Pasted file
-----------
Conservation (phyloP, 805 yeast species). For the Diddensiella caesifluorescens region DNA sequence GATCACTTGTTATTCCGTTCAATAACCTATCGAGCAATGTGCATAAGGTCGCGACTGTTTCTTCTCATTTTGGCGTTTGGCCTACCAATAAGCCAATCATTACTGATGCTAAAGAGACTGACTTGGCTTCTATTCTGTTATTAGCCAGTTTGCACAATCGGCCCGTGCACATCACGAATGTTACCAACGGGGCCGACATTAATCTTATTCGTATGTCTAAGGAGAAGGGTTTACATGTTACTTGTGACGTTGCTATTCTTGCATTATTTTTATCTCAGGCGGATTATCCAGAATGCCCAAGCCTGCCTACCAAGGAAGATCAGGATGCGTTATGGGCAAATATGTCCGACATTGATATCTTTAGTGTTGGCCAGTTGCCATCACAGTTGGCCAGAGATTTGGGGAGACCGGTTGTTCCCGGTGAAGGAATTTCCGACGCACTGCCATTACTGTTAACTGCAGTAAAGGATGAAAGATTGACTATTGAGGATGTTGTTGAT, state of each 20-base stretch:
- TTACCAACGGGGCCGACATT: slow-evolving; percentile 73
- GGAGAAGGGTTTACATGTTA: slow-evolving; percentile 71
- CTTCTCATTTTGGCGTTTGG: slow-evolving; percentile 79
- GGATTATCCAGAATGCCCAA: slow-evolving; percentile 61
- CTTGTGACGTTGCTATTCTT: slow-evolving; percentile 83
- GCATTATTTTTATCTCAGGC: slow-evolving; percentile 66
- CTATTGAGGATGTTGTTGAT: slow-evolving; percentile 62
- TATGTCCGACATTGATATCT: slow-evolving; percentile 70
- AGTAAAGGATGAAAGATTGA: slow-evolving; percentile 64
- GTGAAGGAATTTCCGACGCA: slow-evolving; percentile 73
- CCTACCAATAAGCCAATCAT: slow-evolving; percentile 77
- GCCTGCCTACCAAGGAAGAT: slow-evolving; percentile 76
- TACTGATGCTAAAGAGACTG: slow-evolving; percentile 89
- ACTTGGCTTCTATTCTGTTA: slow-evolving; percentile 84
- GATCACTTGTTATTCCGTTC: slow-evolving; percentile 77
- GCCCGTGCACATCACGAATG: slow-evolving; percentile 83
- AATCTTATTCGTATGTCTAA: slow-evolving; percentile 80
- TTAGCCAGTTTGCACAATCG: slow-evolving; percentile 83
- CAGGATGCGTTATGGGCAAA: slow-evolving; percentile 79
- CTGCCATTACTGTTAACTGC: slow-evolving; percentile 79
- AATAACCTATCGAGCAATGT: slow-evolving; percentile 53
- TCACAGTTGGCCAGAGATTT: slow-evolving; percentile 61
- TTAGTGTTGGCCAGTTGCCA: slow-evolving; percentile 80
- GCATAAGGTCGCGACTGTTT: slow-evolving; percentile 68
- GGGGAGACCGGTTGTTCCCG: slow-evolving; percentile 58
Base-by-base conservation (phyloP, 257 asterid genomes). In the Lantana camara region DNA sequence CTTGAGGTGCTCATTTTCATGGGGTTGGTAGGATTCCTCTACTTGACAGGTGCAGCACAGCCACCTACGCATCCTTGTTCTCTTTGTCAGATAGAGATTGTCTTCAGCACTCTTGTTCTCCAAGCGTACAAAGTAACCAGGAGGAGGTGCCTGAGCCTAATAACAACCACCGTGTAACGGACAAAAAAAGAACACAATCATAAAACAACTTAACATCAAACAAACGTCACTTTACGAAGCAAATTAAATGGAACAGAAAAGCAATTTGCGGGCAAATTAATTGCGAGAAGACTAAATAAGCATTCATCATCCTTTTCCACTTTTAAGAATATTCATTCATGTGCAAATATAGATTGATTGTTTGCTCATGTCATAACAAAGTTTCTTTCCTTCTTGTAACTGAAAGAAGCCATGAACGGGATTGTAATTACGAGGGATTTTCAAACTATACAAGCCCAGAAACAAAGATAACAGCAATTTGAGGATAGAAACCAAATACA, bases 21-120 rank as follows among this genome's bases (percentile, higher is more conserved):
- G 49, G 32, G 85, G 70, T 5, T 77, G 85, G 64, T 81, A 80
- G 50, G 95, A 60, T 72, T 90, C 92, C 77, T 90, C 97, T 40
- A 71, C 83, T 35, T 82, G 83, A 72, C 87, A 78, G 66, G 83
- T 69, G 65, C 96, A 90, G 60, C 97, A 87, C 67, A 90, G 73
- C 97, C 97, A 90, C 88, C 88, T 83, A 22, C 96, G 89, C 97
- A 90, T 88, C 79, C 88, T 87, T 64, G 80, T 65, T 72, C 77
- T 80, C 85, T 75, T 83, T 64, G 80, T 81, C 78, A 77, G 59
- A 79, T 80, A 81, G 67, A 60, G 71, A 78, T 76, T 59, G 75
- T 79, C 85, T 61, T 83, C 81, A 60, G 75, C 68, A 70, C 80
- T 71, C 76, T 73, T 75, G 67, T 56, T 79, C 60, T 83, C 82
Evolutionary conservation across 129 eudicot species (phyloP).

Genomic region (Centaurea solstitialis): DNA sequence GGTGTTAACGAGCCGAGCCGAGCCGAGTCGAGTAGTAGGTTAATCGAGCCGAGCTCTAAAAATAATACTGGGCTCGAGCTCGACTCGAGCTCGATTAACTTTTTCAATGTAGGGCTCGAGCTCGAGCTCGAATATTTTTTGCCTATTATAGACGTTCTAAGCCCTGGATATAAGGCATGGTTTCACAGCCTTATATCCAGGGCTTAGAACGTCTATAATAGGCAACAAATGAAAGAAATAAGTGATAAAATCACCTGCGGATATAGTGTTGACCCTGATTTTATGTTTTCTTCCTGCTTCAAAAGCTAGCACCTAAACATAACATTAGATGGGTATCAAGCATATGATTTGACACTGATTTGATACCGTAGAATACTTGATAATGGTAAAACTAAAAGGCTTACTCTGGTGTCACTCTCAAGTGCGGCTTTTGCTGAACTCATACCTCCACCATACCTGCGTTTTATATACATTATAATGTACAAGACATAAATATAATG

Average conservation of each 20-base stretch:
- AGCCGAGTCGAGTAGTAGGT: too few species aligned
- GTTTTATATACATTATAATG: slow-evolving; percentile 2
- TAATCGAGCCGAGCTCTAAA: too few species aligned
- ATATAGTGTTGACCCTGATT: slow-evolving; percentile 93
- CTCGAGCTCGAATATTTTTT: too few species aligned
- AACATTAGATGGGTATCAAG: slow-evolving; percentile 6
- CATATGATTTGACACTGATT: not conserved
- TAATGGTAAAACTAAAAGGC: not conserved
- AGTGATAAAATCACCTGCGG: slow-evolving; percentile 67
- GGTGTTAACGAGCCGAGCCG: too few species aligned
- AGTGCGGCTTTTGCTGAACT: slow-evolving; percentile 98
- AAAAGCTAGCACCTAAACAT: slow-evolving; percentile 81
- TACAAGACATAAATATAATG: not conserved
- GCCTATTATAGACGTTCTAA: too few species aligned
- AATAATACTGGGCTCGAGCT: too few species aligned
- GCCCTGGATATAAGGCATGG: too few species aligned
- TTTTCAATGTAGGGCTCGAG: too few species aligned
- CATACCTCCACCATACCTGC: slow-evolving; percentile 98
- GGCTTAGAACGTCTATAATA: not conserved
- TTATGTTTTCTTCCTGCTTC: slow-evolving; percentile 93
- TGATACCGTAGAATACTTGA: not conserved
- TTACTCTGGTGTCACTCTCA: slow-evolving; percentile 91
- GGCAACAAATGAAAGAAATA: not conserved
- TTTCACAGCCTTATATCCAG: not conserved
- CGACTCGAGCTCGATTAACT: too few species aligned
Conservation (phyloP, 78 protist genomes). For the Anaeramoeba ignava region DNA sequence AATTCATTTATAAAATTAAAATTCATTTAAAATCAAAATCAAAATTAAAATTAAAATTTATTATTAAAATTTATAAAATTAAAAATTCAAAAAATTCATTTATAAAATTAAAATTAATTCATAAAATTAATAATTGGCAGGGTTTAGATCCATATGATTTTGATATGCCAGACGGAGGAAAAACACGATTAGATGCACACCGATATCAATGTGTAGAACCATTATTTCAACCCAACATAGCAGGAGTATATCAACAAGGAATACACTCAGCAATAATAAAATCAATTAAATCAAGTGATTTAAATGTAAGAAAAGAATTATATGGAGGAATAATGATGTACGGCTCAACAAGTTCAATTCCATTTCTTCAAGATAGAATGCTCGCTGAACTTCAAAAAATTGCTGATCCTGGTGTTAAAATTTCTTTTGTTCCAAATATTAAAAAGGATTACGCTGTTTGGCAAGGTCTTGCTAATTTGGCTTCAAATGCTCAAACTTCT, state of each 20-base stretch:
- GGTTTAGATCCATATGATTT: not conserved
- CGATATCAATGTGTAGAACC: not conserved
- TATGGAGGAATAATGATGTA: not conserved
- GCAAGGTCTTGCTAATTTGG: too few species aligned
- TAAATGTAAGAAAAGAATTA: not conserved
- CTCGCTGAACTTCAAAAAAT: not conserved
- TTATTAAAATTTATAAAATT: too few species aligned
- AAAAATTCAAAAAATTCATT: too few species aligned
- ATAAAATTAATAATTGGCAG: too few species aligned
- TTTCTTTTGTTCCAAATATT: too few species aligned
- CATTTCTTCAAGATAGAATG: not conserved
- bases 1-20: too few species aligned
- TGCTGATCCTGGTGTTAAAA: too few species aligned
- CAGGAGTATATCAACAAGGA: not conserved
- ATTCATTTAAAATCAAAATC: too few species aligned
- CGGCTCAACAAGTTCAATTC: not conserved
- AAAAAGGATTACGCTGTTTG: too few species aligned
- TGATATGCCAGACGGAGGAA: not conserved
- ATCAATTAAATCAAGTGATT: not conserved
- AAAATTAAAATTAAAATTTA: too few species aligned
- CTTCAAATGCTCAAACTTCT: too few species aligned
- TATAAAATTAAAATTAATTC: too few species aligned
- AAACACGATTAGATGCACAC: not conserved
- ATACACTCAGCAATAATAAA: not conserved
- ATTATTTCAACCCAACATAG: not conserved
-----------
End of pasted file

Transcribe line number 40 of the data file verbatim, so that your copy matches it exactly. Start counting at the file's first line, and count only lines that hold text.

Average conservation of each 20-base stretch: